New street names honor Eugene’s past
On Nov. 26, Eugene Mayor Lucy Vinis unveiled the three street names chosen for the new Downtown Riverfront. Picked from a narrowed down list of over 1,000 suggested names, the three winners were announced at 10:45 a.m. at the future site of the Downtown Riverfront.
The three winners: Annie Mims Lane, Wiley Griffon Way and Nak-nak Avenue. All three hold great historical and cultural significance for the City of Eugene.
Annie Mims, with her husband C.B., were the first African Americans to own a house in the city. Griffon, too, was one of the earliest African American homeowners — living in a small house on 4th Ave. Both during a time when African Americans weren’t permitted to reside in Eugene or the state of Oregon as a whole. “Nak-nak” is a Kalapuya — the original inhabitants of Willamette Valley — word for “duck.”
The city’s website states that “the three-acre Downtown Riverfront Park and one-acre Plaza will be the heart of the greater riverfront development that re-imagines a new, vibrant future and will, once again, unite our city with the river.”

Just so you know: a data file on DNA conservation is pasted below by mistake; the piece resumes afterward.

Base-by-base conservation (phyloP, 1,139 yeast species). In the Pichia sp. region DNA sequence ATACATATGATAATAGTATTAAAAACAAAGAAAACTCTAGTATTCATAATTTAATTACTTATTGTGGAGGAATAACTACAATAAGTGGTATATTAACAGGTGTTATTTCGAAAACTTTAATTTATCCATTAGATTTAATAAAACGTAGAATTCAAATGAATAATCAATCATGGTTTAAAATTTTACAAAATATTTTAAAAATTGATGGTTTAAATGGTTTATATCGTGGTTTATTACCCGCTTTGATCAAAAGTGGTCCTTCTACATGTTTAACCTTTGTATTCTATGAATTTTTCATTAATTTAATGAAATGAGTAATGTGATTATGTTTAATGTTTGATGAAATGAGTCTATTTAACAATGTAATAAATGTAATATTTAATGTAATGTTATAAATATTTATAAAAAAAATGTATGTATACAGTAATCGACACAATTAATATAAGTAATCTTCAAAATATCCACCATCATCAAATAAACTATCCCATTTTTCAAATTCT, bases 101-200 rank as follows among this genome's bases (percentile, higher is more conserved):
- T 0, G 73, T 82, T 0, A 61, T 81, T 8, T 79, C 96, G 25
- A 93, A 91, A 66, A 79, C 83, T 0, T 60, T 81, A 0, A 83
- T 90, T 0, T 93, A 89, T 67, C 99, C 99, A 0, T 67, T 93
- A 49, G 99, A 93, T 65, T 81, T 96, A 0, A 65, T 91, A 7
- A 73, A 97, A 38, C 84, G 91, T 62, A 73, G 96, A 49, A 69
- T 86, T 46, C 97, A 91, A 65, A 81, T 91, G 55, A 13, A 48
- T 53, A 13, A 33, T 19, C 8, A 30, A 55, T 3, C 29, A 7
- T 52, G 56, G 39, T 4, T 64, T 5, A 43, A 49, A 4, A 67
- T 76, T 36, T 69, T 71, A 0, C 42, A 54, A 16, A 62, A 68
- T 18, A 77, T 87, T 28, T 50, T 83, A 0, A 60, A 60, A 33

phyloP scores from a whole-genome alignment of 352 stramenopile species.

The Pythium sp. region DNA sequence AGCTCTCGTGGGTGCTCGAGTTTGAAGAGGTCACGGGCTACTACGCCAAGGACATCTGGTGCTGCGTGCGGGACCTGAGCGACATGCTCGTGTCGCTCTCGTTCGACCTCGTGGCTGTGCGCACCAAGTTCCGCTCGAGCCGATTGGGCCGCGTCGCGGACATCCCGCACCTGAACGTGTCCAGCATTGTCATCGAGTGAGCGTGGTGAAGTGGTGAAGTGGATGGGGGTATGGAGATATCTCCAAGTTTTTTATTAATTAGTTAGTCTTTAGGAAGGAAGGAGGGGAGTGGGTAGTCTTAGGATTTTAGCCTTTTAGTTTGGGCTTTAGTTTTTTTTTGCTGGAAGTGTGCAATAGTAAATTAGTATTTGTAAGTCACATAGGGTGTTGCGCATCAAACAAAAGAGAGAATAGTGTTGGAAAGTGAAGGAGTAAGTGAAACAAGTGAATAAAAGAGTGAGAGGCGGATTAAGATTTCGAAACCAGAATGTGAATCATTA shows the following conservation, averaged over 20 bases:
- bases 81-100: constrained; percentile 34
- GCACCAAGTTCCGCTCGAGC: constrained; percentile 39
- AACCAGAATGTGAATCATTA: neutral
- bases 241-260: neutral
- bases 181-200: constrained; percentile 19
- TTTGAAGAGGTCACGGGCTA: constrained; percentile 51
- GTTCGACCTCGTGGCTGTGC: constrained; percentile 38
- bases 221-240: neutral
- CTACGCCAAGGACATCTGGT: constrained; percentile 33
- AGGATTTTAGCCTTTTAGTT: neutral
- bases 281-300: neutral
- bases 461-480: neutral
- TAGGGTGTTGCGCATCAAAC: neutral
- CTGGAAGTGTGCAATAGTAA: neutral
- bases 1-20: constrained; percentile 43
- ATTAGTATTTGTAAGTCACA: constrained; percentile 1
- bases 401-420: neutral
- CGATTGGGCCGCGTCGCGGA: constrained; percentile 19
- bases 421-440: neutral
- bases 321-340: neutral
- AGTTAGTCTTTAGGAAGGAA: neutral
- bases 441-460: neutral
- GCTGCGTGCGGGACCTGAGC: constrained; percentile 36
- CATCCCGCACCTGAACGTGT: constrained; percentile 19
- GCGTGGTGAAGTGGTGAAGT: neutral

Originally proposed as a joint venture between the city and the Eugene Water & Electric Board as the latter owned the property being developed. In 2013, EWEB decided to outright sell the property to the city. The deal was finalized in April 2018 for $5.75 million.
Planning for a 2021 opening — ideally in time for the World Athletic Championships hosted by the city at the University of Oregon — the park will include unobstructed views and access to the river, pedestrian and bicycle paths that meander through riparian, upland and meadow habitats.
In the City of Eugene press release, Mayor Vinis said that “The creativity of our community really came through with all of the name suggestions.” Also there to announce the names were those individuals who submitted them.